In order to determine the best way to handle a colleague's or kid's use of "Ok, Boomer," it's important to understand the reasons they are choosing to use the phrase. There are three categories that "Ok, Boomer" users might fall into. Have a look and see if you can identify which one might apply to your situation.

Type 1: The Change-Maker

These individuals hold the Baby Boomer generation accountable for climate change, the US economy, and the issues of present-day cultural dynamics. They are often disgruntled, maybe even resentful, but their goal is to fight for change and to make the world a better place. 

They aren’t interested in your tips and suggestions because they feel like you or your generation talks down to them. They also feel unheard, maybe even judged; like their words and views don't matter to you.

And, unless you too want to create change or at least support their efforts, your opinion may very well be dismissed with an “Ok, Boomer.” 

Type 2: The Silencer

These individuals are a lot like the change-makers in how they feel; unheard and talked-at. They too are resistant to your ideas and suggestions because they feel like you are not open to seeing them and understanding them.

Yet, these individuals do not have the same change-making goals in their sights (not yet, anyway).  They are just annoyed and they, kind of, just want you to leave them alone, save the lectures, and give them space to figure out who they are and what they want.

When they say, “Ok, Boomer,” it's likely coming from a place of frustration; with you and maybe even with themselves.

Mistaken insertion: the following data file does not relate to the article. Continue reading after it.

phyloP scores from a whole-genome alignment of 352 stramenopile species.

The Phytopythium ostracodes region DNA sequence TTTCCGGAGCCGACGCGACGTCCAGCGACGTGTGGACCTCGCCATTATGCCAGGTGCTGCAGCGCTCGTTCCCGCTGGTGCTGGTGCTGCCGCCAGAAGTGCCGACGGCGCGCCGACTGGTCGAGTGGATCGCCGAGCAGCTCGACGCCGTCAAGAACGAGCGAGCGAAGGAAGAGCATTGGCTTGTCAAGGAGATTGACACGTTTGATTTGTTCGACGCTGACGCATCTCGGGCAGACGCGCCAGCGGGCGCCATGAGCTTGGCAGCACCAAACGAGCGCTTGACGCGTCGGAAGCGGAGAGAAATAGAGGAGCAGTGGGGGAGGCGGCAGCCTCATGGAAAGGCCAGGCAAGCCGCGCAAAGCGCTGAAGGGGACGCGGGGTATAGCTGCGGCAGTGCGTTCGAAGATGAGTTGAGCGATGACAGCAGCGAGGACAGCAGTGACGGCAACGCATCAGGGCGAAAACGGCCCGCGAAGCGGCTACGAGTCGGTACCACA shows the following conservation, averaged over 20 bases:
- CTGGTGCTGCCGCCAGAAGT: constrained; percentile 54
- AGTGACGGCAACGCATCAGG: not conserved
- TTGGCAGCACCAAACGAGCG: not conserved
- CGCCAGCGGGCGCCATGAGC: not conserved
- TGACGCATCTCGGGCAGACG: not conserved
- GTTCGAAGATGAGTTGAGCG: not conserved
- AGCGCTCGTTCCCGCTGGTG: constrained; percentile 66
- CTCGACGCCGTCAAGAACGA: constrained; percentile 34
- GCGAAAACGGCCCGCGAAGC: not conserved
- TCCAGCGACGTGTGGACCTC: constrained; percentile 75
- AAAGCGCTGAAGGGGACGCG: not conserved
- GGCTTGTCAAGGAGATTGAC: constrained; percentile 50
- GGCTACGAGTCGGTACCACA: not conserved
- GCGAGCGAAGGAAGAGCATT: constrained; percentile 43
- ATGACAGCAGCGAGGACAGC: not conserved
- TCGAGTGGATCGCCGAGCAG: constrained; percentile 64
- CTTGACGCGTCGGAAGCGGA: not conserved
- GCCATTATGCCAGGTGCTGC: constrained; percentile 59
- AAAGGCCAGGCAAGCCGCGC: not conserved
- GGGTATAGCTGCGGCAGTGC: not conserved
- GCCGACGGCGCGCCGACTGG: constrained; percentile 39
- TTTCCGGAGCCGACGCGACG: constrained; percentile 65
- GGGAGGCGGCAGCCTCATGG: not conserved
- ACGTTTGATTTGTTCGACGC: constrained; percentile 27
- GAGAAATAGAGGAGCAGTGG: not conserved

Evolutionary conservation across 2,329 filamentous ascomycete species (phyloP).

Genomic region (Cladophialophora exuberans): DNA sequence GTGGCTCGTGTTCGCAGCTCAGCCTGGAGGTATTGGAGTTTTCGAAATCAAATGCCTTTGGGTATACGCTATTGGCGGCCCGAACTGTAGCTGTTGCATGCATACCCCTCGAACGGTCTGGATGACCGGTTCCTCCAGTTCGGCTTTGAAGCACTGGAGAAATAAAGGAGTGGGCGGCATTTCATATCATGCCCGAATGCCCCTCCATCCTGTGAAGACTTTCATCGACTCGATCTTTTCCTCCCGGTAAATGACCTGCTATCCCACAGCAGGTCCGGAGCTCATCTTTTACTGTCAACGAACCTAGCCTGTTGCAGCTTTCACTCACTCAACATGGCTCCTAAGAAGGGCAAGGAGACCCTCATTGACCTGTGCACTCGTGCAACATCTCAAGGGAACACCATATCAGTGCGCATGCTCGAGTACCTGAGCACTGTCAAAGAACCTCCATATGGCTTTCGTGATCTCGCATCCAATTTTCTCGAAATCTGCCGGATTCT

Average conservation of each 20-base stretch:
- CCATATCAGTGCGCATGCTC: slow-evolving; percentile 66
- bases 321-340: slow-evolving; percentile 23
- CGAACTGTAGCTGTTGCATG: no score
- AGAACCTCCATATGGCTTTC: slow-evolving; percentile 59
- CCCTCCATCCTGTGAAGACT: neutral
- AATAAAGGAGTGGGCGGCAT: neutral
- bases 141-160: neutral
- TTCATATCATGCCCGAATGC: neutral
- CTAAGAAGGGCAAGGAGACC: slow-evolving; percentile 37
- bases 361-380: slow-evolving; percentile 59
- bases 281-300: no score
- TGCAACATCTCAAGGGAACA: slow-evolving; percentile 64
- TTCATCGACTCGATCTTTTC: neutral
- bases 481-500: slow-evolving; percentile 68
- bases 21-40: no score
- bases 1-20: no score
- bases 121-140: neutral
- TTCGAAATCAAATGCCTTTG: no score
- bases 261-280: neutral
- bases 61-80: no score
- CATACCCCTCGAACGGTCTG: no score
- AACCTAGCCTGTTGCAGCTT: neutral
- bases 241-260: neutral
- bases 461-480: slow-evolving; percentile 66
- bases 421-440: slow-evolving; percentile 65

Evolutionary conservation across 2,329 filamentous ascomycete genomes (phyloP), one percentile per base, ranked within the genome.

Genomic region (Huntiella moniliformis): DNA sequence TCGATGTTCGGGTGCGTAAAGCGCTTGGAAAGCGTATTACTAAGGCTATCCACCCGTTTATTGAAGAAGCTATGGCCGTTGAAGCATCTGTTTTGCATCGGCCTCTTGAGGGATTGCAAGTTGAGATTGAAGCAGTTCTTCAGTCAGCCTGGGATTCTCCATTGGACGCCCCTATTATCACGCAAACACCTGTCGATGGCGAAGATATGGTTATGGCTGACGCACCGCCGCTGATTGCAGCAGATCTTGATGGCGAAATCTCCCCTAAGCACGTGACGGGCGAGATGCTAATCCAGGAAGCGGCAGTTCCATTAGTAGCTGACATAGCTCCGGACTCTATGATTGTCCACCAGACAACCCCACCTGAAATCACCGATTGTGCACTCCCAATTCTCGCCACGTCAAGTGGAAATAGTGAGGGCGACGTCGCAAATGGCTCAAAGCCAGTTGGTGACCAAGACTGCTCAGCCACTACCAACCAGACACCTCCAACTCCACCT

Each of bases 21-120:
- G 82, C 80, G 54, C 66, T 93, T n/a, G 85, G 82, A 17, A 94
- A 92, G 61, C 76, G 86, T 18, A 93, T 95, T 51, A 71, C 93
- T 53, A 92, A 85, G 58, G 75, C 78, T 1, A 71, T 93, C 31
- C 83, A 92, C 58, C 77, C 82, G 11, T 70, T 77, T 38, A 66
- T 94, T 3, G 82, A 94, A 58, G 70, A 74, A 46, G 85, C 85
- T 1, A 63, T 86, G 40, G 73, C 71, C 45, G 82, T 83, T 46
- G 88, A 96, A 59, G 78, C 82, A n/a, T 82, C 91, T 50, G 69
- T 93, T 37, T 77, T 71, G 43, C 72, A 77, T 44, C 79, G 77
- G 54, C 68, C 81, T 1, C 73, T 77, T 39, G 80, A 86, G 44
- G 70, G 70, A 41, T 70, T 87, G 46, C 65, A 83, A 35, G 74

Type 3: The Jokester

These individuals aren’t looking to cause a fight but they heard the phrase “Ok, Boomer” and they just want to try it out. They may be instigating or seeking a reaction. They may not even know what the words mean; their intentions aren’t deep-rooted or even dismissive.

They might know what a Baby Boomer is, or simply that a boomer is an “older” person, so if your kids say this to you, they may just be poking fun at your age. Try to keep the interaction light-hearted; laugh it off if you can. After all, the more attention you give to the comment, the more likely it is to pop up again.

What to Do If “Ok, Boomer” Becomes an Issue

If your child or colleague’s use of “Ok, Boomer” has gone past the point of a light-hearted joke and you find yourself regularly feeling, annoyed, frustrated or dismissed, it might be time to address the problem directly. You might try to:

  • Ask them directly why they say it.
  • Be prepared to listen; what is their reason for wanting to dismiss/silence you?
  • Explain how the phrase makes you feel.
  • Request that they stop saying the phrase to you.

If talking openly with them and/or a request to stop, doesn't do the trick, you may need to take action. If your child continues to use the phrase, as a way to be disrespectful, seek out suitable consequences to help you get a handle on the situation. If your colleague is the one using it, seek advice from HR.

If "Ok, Boomer" is making a repeat appearance in your dynamic with someone, there are reasons for it. If you can figure out the roots of the cause and find a solution, you can get handle on the situation. Who knows, maybe “Ok, Boomer” can be the phrase that starts a great conversation.

Was this page helpful?